My Year By Design

The journey to living by design.

How to Can (Apple Butter)

So in my last post, I described how to make some delicious, slow cooker apple butter. Once you make your own batch you’ll have to decide how to store it. You can just freeze it and it will keep in an airtight container for six months. For longer shelf life, you’ll have to look at canning your preserves. Now, I am an armature canner myself but (spoiler alert) all of my jars sealed perfectly so I feel confident sharing my method with you.

I should reveal here that I do not own a traditional canning pot. I use a big pasta pot and it works just fine. More on that in a bit.

To make my life a little easier I purchased this kit from Wal-Mart. It contains a funnel, an air bubble remover, a magnetic lid lifter, and a jar lifter. None of these items is mandatory but they sure cut down on time and mess. Time to start canning!

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First, I sterilized my jars. The jars can be washed by hand or in the dishwasher but if you wash them in the empty dishwasher and keep the door closed afterwards, they will stay hot until you’re ready to use them. Then you can remove the jars a couple at a time as needed.

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While my jars were in the dishwasher, I took the seals (lids) for the jars and put them in a small pan of water. I heated them until hot, but not boiling. I left the seals in the water until each jar was ready.

Next, I filled my canning pot about half full of water. I heated the water until boiling and put in a clean tea towel. This stops the jars from touching the bottom of the pot and replaces the traditional canning rack in most canning pots.

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I filled each jar leaving the recommended head space, (in the case of apple butter, 1/4 inch space left between the preserves and the top of the jar.) I used my funnel to make this process a lot less messy.

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I placed the seals on the jars using the magnetic lid lifter.

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Next, using my trusty Ov-Gloves (oven mitts with rubber grips on them,) I put the rings on the jars. I only tighten them finger tight. You really don’t have to crank down hard, snug is fine.

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Then it was time to place my jars in the pot of boiling water. I used the jar lifter to transport them in and out of the water. When placing them into the pot, I made sure there were no folds in my tea towel so the jars didn’t tip over. I also placed them so they weren’t touching. Don’t crowd the pot or your jars might not seal.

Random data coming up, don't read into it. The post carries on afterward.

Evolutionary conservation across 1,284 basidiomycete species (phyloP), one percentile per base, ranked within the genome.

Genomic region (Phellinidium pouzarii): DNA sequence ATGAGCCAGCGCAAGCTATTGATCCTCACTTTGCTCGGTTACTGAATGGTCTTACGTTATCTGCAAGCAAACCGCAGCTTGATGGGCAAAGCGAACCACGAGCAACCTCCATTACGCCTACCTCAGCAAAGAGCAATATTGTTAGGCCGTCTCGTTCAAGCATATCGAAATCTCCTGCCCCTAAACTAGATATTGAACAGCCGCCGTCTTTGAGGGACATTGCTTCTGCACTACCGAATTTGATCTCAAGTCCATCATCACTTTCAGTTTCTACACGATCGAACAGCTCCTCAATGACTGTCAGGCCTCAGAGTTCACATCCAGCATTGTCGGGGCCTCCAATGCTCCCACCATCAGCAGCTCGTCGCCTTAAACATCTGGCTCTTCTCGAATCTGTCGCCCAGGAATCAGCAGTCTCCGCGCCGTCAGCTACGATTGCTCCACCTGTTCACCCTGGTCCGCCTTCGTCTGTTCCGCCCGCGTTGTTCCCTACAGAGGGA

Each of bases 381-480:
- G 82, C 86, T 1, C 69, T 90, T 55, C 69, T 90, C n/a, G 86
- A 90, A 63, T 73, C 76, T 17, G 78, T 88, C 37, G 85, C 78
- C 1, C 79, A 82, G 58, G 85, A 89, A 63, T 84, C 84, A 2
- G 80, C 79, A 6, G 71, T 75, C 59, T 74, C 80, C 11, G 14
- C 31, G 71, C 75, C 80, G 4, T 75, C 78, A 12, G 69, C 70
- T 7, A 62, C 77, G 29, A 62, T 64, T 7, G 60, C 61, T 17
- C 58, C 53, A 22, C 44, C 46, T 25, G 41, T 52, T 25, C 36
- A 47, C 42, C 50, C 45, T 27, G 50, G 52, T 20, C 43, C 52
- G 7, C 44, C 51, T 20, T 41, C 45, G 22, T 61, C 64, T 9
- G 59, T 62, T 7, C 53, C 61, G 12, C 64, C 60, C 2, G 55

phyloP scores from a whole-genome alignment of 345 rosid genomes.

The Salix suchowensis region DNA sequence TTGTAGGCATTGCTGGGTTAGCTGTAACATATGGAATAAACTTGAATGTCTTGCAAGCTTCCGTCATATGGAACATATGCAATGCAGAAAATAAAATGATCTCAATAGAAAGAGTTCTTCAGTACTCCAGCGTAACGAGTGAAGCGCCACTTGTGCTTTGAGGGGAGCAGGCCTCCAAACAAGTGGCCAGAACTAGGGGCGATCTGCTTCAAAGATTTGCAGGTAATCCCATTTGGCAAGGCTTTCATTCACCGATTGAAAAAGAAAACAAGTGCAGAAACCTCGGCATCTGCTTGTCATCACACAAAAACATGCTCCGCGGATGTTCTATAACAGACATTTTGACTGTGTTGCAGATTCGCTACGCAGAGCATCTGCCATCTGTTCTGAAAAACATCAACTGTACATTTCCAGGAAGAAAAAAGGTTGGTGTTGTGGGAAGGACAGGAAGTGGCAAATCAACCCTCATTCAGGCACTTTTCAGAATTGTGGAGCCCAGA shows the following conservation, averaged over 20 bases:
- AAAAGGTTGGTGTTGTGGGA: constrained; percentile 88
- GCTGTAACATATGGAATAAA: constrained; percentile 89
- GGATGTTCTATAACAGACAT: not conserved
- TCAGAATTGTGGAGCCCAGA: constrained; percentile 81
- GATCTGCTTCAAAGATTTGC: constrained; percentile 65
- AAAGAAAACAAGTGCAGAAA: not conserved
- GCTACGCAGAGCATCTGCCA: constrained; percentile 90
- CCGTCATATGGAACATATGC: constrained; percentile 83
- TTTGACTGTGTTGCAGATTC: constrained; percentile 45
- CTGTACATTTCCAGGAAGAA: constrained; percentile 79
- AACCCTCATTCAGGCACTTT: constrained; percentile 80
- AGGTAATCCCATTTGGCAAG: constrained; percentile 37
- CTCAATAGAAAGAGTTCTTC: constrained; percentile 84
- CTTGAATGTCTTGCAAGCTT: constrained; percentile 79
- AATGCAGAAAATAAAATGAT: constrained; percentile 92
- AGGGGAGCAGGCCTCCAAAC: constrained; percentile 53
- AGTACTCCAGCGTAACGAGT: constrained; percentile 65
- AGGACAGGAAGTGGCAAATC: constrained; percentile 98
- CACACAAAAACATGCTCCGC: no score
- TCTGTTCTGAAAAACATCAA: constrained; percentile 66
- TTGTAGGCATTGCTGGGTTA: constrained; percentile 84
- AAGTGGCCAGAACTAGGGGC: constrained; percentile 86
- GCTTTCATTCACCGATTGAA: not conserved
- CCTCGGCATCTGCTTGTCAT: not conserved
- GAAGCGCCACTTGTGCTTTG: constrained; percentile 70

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I kept an eye on the pot to be sure that the canner is maintaining a full boil. You may also need to add boiling water to keep the water level up. I boiled my jars for the required time in the recipe, (10 minutes in this case.) After 10 minutes I turned off the heat and gave the water a minute to stop boiling. Then I moved each jar to a dry tea towel on my wood counter top. Wherever you rest your jars, make sure it is heat proof and that the jars are spaced a few inches apart.

Now for the nail-biter, will the jars seal? Resist temptation to tough the jars or press the lids at this point. Just wait for that satisfying pop. Two of my jars sealed right away. Three more sealed two minutes later. The last jar didn’t seal for almost five minutes. My house has never seemed so quiet. The good news is that if one of your jars doesn’t seal, you can still eat the apple butter, you just have to store it in the fridge and use it first.

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Store your jars in a cool, dark, dry environment. I use my basement pantry. Happy canning!

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3 thoughts on “How to Can (Apple Butter)

  1. Nicely described, the photos are helpful too. Thanks for sharing
    http://preservingfun.wordpress.com/

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